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Offering Constructive Criticism
Tips for critique partners and contest judges.

Offering constructive criticism is a difficult challenge to most people.  The criticism part is easy; it’s that constructive part that can get tricky.  Having close to three decades of experience in the public schools has afforded me an opportunity to attend countless workshops on this topic (teachers love those).  But despite all that training, I learned that dealing with adults in these situations changes the parameters considerably.  Kids are used to being told what needs fixed.  Adults are not.  Six years teaching at the college level brought that home to me, and noticing the successful ways my colleagues dealt with that challenge, proved to be very enlightening.  So, that being said, the following are some tips from educators and writers on what to do and not to do when critiquing someone’s work.

Positive comments:  This is the easy part.

  • Find something positive to say - All of us have read something that was so poorly written that finding something good to say was actually difficult.  Nonetheless, it is imperative that you do so.  By the same token, sometimes a work is so good we feel there’s no need to state the obvious.  But remember, the writer needs to hear the good stuff even if all of it is good.  Most writers are insecure about their work, even the talented ones.
  • Start and end with positive comments - Most people remember the beginnings and ends.  Leave them with a good feeling.
  • Be specific with your praise - Saying, “I liked it” is nice but doesn’t let the writer know what they’re doing well.  Something like, “I loved your use of senses.  I actually felt cold when I read the scene” lets the writer know what they’re doing well.  That is as important as knowing what they need to work on.

Negative comments- If you do this correctly, it should be very difficult and time consuming.

  • Do not use insulting adjectives-

Choosing the proper adjective is very important.  To determine if you have, simply pull the adjective out of your statement and imagine someone used it on you.  If you would find it insulting, you probably shouldn’t use it.

Ex: Referring to a writer’s dialogue as “juvenile banter” as opposed to “Seemed a little too lighthearted given the situation”.  “Lighthearted” is a much kinder adjective than “juvenile” yet they both convey a similar concern.  “Juvenile” is also ambiguous.  Is it referring to vocabulary? Manner of speech? Actions?  Where as “too lighthearted” lets the writer know it seemed too funny or at least not serious enough for the situation.

  • Qualify your statements in a manner that recognizes your position in this critique-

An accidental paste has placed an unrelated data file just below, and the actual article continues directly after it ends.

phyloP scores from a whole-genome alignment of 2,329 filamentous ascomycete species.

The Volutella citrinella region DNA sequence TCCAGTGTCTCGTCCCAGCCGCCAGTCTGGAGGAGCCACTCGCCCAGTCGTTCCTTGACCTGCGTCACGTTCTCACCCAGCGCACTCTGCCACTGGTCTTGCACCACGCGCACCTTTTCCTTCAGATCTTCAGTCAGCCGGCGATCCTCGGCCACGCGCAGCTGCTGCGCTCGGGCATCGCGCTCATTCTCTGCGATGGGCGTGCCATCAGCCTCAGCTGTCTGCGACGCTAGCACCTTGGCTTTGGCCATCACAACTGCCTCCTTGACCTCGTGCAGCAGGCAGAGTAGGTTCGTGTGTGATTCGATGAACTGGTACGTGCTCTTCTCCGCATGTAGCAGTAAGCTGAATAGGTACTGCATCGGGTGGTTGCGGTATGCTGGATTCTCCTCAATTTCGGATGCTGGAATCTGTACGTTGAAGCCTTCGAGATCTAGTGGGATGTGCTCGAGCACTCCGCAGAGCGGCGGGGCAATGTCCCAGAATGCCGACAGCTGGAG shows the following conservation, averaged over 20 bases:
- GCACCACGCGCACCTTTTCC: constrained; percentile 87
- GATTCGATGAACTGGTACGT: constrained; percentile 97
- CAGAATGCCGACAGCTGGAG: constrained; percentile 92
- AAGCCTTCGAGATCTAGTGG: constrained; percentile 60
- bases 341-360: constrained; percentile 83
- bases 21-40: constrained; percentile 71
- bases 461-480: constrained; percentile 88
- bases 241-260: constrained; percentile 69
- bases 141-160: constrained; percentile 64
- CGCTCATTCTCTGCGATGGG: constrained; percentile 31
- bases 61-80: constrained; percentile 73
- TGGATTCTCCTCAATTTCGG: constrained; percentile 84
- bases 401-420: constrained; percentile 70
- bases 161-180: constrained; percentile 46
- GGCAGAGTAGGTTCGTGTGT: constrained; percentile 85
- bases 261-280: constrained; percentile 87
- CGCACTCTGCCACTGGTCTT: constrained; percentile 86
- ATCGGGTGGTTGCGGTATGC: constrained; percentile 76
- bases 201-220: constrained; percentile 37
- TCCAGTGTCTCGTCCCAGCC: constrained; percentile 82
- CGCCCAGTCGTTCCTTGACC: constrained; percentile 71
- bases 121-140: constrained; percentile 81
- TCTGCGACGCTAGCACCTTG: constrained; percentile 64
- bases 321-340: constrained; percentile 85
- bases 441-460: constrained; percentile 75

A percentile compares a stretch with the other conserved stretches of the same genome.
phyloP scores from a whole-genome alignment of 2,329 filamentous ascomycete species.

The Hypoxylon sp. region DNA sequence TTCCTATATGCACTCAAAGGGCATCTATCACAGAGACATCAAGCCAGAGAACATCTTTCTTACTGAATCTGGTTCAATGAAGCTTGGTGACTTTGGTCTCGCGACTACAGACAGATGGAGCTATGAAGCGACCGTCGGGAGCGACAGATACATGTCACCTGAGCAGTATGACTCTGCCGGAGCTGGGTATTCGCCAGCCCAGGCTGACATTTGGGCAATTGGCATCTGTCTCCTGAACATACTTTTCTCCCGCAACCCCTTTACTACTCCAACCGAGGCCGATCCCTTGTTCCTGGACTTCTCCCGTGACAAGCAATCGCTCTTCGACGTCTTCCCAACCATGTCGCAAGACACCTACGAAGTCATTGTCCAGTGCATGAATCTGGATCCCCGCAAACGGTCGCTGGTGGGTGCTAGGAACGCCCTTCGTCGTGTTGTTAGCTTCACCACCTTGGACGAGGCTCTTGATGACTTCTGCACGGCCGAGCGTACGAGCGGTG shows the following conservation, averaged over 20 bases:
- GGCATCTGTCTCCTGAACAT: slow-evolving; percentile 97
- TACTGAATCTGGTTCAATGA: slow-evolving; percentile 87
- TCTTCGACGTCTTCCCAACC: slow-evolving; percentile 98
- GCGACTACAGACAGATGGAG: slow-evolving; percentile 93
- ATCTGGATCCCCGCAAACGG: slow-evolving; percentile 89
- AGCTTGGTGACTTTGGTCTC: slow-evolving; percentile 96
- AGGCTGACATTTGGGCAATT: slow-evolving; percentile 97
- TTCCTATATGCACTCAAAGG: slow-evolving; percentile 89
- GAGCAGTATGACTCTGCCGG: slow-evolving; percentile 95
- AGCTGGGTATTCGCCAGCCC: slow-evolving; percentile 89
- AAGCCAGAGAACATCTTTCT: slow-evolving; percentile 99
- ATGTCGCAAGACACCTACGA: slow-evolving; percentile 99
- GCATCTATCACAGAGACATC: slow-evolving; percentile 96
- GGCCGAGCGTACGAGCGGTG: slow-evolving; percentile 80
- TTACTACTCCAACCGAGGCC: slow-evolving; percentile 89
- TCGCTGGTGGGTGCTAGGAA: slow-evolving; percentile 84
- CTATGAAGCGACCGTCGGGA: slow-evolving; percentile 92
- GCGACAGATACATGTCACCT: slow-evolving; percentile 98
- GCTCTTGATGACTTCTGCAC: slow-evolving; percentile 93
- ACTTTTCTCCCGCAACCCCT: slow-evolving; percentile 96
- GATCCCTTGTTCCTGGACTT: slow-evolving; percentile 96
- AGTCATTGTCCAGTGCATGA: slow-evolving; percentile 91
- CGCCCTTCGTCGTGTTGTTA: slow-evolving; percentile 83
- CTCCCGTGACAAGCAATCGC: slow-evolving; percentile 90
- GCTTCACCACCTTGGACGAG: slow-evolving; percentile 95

Remember you are giving your opinion to a colleague, not a child.

Ex:  “You may wish to consider…” or “It might be interesting if…” or “The scene might be more sensual if…”  and so forth.  This keeps the ‘power’ base with the author.  You are acknowledging this is her work and the ultimate decision is in her hands.  As opposed to,  “You need to…” or “ This is too…” or “____needs changed to ____” or  “This scene needs ____________”.  These statements imply you know more about the writer’s work than she does.  You are also telling her what to do which implies you have authority over her and she might find that offensive.

  • Make sure you know what you’re talking about.

If you are reading something in a genre other than your genre, keep that in mind.  Don’t tell a writer how to write her ‘thing’ unless you are a specialist in that area.  It’s amazing how many people like to tell me that historical characters did not use contractions.  FYI, they did.  Assume the writer knows what she’s doing.  If you really believe they are incorrect, say it in a non-confrontational way. 

Ex:  “I’m not sure, but I think….” Or “You may wish to check on…”
  • Do not attempt to change the writer’s voice

Comments like, “I would have said…” are interesting but irrelevant.  The way a writer says something is her voice.  This also goes for her choice of words and phrasing.  If they say something in a confusing manner, then approach it in that way.

Ex:  “This confused me…” as opposed to “You should have said…”.  The second statement sounds like you’re her parent, whereas the first implies that the problem may be yours-not the writer’s.  That is much more palatable and definitely within the realm of possibility. 

  • Limit your criticism.

Most of us have read work that had so many glaring problems we didn’t know where to start.  Try to limit your focus to the most important issues and no more than three of those.  Laying it all on an author at once is overwhelming and flirting with condescension.

 

Basic things to remember:

  • A writer’s work is her child.  She will be defensive if it is not handled with respect.
  • All writers think they write well.  Be cognizant of that.  She probably entered the contest or requested the critique expecting praise with some minor things that needed ‘tweaked’.
  • Be humble. 
  • Unkind words can cause serious and sometimes permanent damage.  There are many good writers out there who will not send out queries because someone somewhere along the way hurt them with mean spirited criticism.  For those people, the desire to publish is not strong enough to overcome the fear of being hurt again.
  • Get rid of the magnifying glass.  Even Nora can’t hold up under that kind of scrutiny.
  • And lastly, if you feel a writer will never get published if she doesn’t correct current practice, rest well in knowing there is a plethora of editors out there that will take care of that concern for you.  Eventually, she’ll figure it out.

 


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